It seems like every year at NCAA Tournament time, we here in South Dakota find ourselves going through a bit of an identity crisis, thanks to some ignorant members of the media.

Whether it's our local representative being identified as 'San Diego State' instead of South Dakota State, or a Salt Lake City newspaper running of photo of USD's Matt Mooney in a SDSU preview story, we've almost come to expect it.

Salt Lake Tribune

But in all honesty, the perpetrators of these slights are more sloppy than mean-spirited.

Until now.

A newspaper in Eastern Washington, the area of the country where South Dakota State's first round NCAA Tournament opponent, Gonzaga, resides, took a sharp turn from your traditional game preview story to instead run a hit piece on SDSU, the City of Sioux Falls, and the entire Mount Rushmore State.

The Independent , a locally-owned newspaper in Washington, recently featured, 'Yeah, Gonzaga Is Going to Win Their First Game', a story penned by the paper's managing editor, Brandon Hansen.

Hansen begins his journey along the 'high road' by taking a shot at SDSU's unique nickname:

...this is why I love March Madness, you have to play teams with ridiculous mascots like the Jackrabbits.

Hardly original material there, especially when you consider the team this guy is backing - the Bulldogs - share a mascot with roughly 40 other schools in the United States. But hey, as they say in basketball - no harm, no foul.

Next, Hansen violates one of my cardinal rules in life ('better to be thought a fool and keep your mouth shut, than to open your mouth and remove all doubt') when he fails miserably at the simple act of reading basketball standings:

I don’t know much about the Jackrabbits, but South Dakota State finished sixth in their league during the regular season. How bad does that league have to be for a six seed to win its tournament?

Great point, if the Jackrabbits had finished sixth or were the sixth seed, which they weren't.

South Dakota State WAS listed sixth on the final Summit League standings, but their 8-8 record was the same as two other teams, meaning they were tied for fourth place (big difference). That would explain why the Jacks (now follow me closely here, Brandon) were the FOURTH SEED in the Summit League Tournament.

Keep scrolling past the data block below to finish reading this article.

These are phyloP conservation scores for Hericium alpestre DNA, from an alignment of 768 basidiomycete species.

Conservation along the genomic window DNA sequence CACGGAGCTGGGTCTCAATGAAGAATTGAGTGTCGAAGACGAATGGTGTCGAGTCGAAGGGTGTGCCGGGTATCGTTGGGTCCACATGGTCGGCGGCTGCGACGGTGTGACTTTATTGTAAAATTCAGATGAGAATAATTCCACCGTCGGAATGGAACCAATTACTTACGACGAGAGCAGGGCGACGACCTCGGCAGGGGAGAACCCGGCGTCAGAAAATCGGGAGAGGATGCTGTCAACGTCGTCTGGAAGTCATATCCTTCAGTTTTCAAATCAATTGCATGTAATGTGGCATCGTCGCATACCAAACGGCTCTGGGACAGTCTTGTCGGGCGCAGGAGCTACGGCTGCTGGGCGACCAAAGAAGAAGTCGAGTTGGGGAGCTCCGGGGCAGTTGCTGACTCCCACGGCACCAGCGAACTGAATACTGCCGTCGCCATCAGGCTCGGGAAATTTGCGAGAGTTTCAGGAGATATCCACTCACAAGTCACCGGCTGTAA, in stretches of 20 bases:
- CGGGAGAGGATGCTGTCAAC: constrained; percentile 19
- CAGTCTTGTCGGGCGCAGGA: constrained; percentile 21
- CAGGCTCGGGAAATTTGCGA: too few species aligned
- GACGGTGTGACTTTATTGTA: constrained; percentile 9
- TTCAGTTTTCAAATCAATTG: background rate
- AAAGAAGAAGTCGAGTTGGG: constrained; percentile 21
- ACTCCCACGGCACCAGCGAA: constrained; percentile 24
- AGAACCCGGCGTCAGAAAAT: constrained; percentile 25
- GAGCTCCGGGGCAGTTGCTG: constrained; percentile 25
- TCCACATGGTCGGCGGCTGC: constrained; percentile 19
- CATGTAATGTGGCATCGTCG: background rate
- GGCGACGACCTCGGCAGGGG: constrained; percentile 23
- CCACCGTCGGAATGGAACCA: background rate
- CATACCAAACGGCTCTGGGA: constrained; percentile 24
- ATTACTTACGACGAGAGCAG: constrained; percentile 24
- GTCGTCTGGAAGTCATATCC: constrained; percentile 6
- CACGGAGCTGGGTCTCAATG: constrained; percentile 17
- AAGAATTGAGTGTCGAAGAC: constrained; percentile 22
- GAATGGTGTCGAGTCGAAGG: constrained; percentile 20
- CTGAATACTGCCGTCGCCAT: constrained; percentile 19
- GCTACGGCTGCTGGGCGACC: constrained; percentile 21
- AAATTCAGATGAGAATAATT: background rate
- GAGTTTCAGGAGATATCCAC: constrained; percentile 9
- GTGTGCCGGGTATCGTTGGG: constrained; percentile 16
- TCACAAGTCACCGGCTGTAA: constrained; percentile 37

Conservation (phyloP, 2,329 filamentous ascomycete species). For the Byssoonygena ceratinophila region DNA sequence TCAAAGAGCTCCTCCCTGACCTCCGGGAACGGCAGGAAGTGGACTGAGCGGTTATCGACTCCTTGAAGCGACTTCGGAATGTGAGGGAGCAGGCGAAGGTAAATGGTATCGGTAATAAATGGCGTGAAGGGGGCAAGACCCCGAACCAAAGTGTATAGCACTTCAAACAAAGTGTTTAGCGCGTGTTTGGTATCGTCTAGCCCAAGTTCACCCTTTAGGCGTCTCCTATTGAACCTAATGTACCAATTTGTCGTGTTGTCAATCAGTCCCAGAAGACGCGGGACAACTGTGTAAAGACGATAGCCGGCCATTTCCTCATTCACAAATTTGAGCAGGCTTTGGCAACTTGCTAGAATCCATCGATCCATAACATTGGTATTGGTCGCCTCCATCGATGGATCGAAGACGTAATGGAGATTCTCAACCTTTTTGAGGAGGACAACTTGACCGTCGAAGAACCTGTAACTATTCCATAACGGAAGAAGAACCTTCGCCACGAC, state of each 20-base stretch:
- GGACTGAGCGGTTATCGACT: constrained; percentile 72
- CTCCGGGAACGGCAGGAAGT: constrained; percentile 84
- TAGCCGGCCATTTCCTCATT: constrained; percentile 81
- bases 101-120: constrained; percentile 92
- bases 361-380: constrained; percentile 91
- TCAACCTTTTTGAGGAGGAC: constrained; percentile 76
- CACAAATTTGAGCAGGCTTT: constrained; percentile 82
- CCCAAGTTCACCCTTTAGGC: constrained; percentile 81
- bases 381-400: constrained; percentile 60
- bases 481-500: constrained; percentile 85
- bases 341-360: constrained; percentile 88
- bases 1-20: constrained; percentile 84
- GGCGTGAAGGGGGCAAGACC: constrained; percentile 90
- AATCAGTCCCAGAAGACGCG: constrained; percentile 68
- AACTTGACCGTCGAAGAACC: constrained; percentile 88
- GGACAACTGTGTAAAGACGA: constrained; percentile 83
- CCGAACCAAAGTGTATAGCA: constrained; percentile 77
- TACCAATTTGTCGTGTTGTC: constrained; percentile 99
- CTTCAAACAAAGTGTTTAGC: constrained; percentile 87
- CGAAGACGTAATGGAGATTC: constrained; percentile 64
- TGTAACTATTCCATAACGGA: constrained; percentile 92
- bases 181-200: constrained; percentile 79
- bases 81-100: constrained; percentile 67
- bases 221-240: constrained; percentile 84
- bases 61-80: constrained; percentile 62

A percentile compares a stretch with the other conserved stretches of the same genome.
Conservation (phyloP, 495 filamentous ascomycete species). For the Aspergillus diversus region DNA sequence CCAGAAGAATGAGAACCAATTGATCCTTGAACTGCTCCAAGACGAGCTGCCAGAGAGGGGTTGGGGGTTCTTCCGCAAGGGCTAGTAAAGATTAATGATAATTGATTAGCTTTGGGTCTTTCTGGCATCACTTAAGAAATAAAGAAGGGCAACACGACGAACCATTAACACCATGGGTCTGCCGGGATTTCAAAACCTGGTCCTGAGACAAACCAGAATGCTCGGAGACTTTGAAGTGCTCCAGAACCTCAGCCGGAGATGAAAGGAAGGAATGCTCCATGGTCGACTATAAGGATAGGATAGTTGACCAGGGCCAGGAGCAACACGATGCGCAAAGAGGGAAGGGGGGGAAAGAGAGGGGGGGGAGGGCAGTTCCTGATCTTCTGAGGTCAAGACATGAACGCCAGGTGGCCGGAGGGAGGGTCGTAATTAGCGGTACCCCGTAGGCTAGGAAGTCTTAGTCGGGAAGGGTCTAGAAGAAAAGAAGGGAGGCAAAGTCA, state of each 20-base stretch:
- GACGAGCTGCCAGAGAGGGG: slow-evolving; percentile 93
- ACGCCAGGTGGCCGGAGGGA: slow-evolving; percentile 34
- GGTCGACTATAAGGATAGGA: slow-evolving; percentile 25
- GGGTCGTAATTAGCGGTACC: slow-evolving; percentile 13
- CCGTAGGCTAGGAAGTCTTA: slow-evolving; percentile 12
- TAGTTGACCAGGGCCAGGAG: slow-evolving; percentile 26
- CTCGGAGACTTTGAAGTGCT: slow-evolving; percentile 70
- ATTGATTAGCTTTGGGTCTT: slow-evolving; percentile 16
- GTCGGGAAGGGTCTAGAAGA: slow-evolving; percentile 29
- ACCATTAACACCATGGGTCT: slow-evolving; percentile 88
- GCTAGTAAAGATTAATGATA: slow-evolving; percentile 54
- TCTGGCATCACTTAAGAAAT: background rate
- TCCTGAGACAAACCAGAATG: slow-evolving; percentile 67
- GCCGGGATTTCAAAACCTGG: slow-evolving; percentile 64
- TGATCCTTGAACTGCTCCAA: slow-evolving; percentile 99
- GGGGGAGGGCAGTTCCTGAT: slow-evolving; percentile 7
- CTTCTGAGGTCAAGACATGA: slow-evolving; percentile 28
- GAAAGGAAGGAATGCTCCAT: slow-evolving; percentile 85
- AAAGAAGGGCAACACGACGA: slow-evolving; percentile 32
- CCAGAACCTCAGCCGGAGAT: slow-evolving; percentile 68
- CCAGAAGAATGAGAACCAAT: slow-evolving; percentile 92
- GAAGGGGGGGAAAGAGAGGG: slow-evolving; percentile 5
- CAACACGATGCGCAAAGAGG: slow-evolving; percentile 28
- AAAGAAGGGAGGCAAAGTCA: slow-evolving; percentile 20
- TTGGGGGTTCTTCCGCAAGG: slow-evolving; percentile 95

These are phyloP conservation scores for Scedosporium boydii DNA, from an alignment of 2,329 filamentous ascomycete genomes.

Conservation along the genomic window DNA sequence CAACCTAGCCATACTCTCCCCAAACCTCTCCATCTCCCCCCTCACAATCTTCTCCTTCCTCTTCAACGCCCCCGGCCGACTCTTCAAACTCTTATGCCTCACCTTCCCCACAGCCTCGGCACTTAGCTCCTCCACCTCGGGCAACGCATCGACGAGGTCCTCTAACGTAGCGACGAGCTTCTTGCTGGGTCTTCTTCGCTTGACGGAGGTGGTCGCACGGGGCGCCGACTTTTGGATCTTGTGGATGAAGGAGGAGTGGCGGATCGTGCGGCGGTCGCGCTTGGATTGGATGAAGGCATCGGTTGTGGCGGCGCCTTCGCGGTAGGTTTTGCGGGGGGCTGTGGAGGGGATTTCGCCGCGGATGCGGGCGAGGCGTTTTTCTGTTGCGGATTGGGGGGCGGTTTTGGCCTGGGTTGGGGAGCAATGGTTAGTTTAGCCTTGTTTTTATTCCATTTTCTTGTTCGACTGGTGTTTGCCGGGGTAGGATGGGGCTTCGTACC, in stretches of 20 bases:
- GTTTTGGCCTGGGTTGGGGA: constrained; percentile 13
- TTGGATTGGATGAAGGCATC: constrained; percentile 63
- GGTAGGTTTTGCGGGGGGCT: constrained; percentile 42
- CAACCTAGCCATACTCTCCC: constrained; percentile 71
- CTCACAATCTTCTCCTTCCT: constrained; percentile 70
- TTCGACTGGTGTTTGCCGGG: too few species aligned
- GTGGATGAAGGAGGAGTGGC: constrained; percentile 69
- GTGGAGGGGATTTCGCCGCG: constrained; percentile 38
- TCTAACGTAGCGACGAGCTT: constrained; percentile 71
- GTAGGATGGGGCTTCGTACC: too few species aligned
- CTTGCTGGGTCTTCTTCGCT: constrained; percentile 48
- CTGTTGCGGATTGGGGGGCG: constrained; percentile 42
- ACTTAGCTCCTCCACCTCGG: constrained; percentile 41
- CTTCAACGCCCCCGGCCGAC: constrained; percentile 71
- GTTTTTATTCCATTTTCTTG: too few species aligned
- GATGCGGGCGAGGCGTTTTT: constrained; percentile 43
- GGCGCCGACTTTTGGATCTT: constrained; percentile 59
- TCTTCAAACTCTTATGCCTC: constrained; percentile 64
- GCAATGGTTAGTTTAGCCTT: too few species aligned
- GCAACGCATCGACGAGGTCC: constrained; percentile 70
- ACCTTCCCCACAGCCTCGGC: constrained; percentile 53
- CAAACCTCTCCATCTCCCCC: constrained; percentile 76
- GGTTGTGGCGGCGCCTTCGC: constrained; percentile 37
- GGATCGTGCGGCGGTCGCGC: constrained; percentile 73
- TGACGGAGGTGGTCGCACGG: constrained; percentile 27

But not to be deterred by his factual shortcomings, Hansen bulldozed ahead with a swipe at the City of Sioux Falls, which has continued to shatter attendance records in the nine years the Summit League has been coming to town:

Sioux Falls. A whopping population of 178,500, which is smaller than Spokane and still the largest city in all of South Dakota. While the Pac-12 was playing in Vegas, the Big Sky was playing in Little Vegas (Reno) and the ACC was playing in Brooklyn – the Summit League was balling in a city with a skyline like this…

He then inserted a photo of downtown Sioux Falls.

Interesting side note: Attendance for the Summit League men's final was 7,000 higher than the Big Sky Final and 1,300 more than the West Coast Conference final, where Gonzaga played. (But there's those darned facts getting in the way again)

Back to Hansen's anti-Sioux Falls rant:

WOWEEEE, look at all them turn-of-the-century brick buildings. Yeehawwww. I’m totally making South Dakota mad right now, but when your state has fewer people than Montana you should probably reconsider your state status.

Now, keep in mind this biting criticism isn't coming from some major population center like New York City, Chicago, or Los Angeles, this is coming from the managing editor of a weekly newspaper (circulation 2,250) in the town of Chewelah, Washington - a bustling metropolis of 2,607 people (357 of which are apparently smart enough to find a more reliable source for their news)!

Should we be upset at this hit job? Hardly! This is simply a case of 'consider the source'.

What else would you expect from a guy who writes for a weekly paper in a town whose name comes from a Kalispel word meaning 'water snake' or 'garter snake'?

Seems pretty fitting, doesn't it?


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